My house is up for sale, and people keep letting my cats out every time the house is shown. Any suggestions?
Yep. Take responsibility for your own pets. It is a poor and irresponsible policy to expect other people to take care of them. When I show up to inspect a house, people often tell mesternlynot to let their pets out. I then give them this standard speech:
“I can barely catch my 6-year-old daughter. There’s no chance I could catch a four-legged creature with a head start. What’s more, I won’t even try, because even if I caught the beast, it would probably scratch me or bite me.”
At this point, folks often ask me, well, what do you expect me to do with them? As if I’ve spent a lot of time thinking about this, as if I ought to become their Personal Responsibility Advisor. Sheesh.
I love animals, I really do, but I take my responsibilities very seriously. So, rather than commit to years of poop scooping, vet visits and obedience training, I keep fish for pets. They clean up their own poop, if you know what I mean. If they die, the other fish recycle ’em. They stay in a pond. If they get out, they learn a hard lesson.
I hate to sound cold-blooded, but people who come to your house on business have no incentive to become foster parents for your animals. I have consulted my attorney on this. He says if an animal escapes and meets an ugly fate on my watch, I’d only be liable for the difference between the fair market value of the animal immediately before the accident and immediately afterhard currency. No compensation for all the happy memories of pitching Frisbee with ChiChi the wonder dawg.
Let’s just say I open the back door, somebody’s 14-year-old Chihuahua darts from his little plaid nest by the recliner, and goes chasing after a squirrel. Let’s say he catches the squirrel, and the squirrel kicks his butt good and leaves him in a coma. If I take the blame for the whole deal, I’m out less than a dollar. Case closed.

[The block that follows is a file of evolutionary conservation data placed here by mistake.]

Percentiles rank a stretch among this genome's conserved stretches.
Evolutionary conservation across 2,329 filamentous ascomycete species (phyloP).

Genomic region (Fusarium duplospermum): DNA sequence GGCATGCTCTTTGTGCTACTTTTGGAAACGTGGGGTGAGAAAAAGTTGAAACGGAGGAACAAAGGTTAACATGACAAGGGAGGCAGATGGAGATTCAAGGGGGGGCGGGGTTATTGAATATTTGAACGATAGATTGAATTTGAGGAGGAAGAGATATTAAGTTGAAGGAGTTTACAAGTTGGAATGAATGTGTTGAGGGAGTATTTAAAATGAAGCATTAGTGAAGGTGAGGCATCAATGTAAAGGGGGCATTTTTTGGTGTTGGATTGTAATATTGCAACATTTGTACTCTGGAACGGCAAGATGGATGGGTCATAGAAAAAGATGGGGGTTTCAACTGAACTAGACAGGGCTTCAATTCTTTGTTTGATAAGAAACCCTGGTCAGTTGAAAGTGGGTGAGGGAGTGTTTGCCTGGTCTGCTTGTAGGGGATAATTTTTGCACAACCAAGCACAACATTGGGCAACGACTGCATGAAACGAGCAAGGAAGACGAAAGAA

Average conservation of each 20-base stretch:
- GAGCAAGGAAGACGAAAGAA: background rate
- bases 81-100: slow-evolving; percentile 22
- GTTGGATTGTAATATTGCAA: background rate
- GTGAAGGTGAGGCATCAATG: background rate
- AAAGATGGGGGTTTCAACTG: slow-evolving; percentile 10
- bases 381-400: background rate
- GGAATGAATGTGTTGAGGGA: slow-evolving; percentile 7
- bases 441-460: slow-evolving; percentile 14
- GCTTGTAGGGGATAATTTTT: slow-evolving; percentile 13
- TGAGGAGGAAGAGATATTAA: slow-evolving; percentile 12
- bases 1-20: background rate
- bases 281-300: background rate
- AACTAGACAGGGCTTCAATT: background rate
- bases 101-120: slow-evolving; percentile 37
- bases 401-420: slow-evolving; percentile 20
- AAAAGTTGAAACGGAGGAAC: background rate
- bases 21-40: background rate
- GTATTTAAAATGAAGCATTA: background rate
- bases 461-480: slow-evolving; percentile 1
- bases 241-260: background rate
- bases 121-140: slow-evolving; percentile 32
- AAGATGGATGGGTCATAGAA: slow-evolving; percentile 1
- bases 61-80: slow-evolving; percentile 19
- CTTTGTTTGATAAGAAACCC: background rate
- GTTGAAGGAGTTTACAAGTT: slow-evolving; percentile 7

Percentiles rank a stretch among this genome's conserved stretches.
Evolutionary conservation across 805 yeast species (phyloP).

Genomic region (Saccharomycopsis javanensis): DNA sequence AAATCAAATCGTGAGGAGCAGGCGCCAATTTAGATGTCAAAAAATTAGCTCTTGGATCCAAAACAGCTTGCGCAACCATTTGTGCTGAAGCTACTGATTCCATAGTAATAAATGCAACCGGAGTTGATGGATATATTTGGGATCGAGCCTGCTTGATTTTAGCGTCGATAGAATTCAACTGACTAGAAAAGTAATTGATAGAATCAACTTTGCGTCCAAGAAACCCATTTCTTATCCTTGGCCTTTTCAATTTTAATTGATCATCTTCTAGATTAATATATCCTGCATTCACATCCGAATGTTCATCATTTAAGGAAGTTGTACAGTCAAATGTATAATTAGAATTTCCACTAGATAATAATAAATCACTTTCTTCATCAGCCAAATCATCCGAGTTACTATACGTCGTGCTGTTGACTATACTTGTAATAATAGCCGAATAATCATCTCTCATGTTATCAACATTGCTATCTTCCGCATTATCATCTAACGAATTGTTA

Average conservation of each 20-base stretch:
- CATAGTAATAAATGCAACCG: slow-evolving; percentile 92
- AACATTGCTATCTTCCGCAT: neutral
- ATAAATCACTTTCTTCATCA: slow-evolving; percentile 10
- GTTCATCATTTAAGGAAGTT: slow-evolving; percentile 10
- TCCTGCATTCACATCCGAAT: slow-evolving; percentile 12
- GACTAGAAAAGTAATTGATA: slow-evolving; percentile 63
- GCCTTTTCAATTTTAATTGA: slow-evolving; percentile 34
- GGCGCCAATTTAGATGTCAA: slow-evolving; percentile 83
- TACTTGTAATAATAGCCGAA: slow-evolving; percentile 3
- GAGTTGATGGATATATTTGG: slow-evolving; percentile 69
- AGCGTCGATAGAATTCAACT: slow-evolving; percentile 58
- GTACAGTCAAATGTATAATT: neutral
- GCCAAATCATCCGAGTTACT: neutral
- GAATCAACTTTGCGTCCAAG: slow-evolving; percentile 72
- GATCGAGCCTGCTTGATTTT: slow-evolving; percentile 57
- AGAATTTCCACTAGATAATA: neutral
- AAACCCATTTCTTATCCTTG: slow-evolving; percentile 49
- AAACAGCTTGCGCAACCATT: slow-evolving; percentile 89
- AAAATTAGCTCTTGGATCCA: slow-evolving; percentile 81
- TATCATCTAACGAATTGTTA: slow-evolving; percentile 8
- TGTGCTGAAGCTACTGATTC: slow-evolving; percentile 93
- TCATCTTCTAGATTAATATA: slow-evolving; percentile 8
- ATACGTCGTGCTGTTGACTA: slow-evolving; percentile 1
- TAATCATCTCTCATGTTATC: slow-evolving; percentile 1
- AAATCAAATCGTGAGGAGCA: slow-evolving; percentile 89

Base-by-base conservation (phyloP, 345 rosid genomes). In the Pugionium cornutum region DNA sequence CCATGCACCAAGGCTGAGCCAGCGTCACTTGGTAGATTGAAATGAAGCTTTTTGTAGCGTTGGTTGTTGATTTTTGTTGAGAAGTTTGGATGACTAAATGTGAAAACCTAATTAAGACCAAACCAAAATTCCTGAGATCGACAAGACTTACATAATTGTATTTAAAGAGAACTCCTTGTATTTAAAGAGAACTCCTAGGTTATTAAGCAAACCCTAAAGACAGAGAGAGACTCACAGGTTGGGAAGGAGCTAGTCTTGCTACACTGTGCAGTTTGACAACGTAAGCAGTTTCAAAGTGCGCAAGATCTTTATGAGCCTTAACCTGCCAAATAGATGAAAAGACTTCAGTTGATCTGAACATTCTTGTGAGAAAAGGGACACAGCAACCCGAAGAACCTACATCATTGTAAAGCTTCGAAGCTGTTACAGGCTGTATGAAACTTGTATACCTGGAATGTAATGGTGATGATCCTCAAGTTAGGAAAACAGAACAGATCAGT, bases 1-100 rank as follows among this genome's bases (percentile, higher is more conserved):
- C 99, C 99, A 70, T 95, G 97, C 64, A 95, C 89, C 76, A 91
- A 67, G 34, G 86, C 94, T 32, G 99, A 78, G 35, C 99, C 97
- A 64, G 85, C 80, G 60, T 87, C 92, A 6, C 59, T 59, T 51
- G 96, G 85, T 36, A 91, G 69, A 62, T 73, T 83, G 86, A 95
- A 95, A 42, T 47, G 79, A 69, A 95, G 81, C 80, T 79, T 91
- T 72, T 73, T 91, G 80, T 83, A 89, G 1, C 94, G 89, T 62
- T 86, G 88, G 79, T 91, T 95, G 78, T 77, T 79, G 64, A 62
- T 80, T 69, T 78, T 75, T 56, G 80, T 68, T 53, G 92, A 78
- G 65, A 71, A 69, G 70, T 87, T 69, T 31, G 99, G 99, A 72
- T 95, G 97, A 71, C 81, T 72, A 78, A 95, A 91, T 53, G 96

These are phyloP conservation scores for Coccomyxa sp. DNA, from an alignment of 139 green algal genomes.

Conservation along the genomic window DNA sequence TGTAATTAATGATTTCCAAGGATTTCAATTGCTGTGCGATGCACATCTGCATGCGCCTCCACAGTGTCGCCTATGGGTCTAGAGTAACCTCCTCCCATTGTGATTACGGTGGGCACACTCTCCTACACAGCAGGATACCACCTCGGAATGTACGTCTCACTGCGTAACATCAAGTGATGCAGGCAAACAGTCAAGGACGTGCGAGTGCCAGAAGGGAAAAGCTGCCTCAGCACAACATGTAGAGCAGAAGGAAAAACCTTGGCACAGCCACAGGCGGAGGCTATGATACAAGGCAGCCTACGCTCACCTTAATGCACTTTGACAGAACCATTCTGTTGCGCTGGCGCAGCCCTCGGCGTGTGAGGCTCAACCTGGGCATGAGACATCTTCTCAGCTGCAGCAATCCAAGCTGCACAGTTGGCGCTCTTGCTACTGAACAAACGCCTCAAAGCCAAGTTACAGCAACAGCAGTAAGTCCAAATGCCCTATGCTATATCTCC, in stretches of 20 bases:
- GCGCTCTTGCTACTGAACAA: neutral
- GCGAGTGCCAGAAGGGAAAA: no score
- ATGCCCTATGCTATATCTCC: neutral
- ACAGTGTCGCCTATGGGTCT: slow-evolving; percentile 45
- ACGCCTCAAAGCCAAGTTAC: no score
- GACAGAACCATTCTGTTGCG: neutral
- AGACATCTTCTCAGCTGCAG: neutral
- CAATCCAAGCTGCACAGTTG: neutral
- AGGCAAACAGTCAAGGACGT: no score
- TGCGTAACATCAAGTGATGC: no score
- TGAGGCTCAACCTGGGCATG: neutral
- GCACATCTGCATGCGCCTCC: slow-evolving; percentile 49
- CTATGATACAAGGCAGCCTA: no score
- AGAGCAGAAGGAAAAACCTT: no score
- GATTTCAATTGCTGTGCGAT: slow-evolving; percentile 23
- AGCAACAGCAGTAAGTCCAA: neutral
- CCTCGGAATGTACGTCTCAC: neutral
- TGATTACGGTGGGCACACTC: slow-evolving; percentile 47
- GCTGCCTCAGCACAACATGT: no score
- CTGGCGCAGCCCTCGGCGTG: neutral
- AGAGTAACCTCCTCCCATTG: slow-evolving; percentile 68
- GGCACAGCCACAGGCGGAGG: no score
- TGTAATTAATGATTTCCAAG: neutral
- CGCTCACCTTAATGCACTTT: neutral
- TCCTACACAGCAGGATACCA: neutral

Seriously, the best thing to do with pets is lock ’em up when strangers are going to be in the house. Get one of those swell crates that people use to fly animals, or keep the pets on a run in the backyard. Do not lock animals up in the laundry room or the garage. Prospective home buyers, real estate agents and home inspectors will need to go in those places.
My Realtor friend Sandra says she has coaxed dogs back into houses with treats, dug cats out of woodpiles, and administered first aid to one severely bitten buyer, all in a stalwart effort to be a versatile and caring real estate professional. But, she says, one day it just hit her that pet-sitting was not part of her job description. Now when she opens a door and a cat darts out into the yard, she leaves the door cracked as long as she’s at the house, and if the puss doesn’t come home before it’s time for her to leave, she sticks a big Post-It Note on the front door:
COULD NOT FIND
One more time: Asking people to be carefulor even threatening them with nightmarish repercussions if your pets get outwill not ensure a happy fate. In fact, putting other people in charge of your pet life can have ugly results.
Consider this local real estate tale: A Realtor showed a house to a young couple while the owners were not home. (This is the usual way to sell a housebuyers need to be able to envision themselves living in the house. Crashing in while the homeowners are eating Pop-Tarts and yelling at Geraldo kinda ruins the setting.) He finished the showing and was in the process of locking up the house when he saw a big sign on the door: Do NOT let the white cat OUT! So, when he looked down and saw the white cat sitting on the porch, he shooed the puss into the house, locked the front door, and went on his way. When the owners came home, every piece of furniture in their house was shredded.
Not their white cat.
Walter Jowers can be reached at Walter.Jowers@nashville.com.